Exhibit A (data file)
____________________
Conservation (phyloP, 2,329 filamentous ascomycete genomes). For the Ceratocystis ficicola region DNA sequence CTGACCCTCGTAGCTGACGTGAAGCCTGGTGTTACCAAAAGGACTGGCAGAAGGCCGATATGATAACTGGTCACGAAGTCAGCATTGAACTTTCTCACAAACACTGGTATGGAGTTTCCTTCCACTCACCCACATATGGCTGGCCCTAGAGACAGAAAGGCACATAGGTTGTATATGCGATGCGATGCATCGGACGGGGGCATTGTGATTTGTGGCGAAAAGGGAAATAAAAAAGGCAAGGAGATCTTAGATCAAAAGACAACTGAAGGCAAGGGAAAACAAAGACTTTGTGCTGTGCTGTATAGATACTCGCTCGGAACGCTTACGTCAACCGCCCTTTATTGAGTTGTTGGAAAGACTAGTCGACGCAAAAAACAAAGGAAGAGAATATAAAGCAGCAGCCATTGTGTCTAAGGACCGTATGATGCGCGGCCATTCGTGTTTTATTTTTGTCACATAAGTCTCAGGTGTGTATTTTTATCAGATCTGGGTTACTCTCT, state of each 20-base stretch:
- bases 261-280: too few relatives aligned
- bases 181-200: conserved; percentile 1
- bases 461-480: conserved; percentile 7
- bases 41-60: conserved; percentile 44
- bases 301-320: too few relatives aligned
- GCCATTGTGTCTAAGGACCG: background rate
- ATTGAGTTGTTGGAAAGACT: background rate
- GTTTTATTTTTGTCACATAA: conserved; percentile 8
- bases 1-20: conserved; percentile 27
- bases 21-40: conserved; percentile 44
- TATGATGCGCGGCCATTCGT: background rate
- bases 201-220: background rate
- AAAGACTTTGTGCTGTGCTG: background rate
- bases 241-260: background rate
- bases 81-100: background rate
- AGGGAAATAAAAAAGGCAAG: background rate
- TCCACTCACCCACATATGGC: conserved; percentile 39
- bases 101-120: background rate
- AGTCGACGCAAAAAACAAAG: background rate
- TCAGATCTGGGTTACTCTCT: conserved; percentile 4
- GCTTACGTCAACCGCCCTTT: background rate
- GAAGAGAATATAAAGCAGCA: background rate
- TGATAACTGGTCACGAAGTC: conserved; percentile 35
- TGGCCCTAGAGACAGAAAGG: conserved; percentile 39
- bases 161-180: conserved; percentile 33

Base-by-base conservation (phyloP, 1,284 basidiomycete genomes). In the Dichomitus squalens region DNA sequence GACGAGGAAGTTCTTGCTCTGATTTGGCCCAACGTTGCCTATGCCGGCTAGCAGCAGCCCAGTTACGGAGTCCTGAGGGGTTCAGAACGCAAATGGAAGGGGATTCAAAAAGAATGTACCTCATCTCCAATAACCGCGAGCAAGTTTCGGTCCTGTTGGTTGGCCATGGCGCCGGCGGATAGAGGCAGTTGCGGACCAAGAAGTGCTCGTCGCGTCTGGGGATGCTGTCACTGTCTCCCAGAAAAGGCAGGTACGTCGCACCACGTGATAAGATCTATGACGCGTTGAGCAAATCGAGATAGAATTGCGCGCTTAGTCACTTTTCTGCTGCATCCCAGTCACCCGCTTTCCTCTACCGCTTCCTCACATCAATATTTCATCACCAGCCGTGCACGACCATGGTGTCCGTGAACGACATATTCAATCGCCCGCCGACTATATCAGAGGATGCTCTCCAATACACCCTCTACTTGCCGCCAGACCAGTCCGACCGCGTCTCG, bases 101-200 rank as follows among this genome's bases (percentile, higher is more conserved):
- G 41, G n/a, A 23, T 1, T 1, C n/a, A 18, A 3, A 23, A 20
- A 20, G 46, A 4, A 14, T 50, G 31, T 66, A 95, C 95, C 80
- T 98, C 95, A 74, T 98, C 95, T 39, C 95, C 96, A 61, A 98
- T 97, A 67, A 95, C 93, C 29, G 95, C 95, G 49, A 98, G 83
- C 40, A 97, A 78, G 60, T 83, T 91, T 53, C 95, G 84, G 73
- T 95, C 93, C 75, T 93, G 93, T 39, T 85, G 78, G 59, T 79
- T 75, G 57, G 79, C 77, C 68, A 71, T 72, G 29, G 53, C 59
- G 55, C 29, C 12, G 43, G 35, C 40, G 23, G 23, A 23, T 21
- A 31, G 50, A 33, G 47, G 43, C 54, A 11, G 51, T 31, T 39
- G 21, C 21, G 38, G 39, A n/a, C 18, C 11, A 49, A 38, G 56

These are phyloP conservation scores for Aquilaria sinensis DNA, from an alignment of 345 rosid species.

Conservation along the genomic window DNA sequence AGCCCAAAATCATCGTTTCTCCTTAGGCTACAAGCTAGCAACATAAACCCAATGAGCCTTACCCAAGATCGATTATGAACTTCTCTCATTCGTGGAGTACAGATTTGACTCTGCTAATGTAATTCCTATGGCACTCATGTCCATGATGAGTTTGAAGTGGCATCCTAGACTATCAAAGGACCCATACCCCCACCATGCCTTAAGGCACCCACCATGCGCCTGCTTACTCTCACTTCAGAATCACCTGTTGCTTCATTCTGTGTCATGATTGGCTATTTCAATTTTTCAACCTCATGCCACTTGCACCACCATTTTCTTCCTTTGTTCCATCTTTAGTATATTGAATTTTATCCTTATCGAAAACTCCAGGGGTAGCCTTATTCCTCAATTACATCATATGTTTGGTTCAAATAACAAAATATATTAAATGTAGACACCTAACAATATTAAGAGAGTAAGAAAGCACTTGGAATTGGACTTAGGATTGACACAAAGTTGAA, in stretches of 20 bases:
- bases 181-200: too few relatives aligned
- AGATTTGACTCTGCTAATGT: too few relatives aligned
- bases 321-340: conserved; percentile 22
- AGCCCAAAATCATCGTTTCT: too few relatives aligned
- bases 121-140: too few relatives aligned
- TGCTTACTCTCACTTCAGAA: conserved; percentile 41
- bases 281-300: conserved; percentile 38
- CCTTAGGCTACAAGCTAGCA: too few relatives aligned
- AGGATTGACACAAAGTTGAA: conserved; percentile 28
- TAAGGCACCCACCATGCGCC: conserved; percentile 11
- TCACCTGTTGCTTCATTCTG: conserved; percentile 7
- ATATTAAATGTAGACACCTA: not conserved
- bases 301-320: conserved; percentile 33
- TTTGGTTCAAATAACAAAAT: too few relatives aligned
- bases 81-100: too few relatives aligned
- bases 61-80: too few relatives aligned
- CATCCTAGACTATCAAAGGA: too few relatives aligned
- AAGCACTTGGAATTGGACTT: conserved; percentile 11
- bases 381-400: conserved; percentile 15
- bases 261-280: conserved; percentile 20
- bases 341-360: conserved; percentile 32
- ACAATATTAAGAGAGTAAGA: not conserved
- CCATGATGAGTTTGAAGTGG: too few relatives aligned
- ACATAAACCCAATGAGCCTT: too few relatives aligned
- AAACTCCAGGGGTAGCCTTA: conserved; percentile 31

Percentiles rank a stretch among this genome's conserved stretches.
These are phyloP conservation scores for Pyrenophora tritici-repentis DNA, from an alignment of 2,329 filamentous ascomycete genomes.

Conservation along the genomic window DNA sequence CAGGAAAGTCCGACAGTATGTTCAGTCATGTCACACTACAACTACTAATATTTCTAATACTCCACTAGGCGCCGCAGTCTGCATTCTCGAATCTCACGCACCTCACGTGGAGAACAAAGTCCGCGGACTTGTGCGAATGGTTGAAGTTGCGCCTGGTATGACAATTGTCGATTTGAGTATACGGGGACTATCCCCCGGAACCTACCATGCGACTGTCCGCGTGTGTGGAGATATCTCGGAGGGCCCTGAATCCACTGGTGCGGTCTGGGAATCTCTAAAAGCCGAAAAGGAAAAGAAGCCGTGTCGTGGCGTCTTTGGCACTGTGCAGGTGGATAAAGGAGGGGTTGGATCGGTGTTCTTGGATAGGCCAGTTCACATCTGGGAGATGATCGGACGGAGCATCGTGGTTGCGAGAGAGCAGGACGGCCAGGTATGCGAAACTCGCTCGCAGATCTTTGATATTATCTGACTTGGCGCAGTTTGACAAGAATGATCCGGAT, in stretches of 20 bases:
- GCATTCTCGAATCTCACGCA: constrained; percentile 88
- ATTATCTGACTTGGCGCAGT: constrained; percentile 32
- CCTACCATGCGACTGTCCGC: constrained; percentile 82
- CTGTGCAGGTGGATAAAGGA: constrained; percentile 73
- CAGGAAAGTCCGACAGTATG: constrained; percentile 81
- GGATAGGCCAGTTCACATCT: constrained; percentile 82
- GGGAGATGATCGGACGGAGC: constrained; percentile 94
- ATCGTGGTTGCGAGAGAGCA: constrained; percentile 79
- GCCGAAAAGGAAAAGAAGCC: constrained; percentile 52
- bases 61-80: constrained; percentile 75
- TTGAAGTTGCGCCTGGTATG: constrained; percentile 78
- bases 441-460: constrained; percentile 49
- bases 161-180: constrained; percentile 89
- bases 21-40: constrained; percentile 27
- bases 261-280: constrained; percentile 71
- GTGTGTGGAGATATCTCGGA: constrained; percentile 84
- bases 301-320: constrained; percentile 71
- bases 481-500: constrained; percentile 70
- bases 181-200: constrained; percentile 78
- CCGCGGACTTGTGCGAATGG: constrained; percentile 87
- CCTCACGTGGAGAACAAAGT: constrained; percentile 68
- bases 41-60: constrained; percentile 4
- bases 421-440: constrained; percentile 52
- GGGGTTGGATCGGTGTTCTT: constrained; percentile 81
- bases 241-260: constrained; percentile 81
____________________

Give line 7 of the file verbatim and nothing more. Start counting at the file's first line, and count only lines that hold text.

- GCCATTGTGTCTAAGGACCG: background rate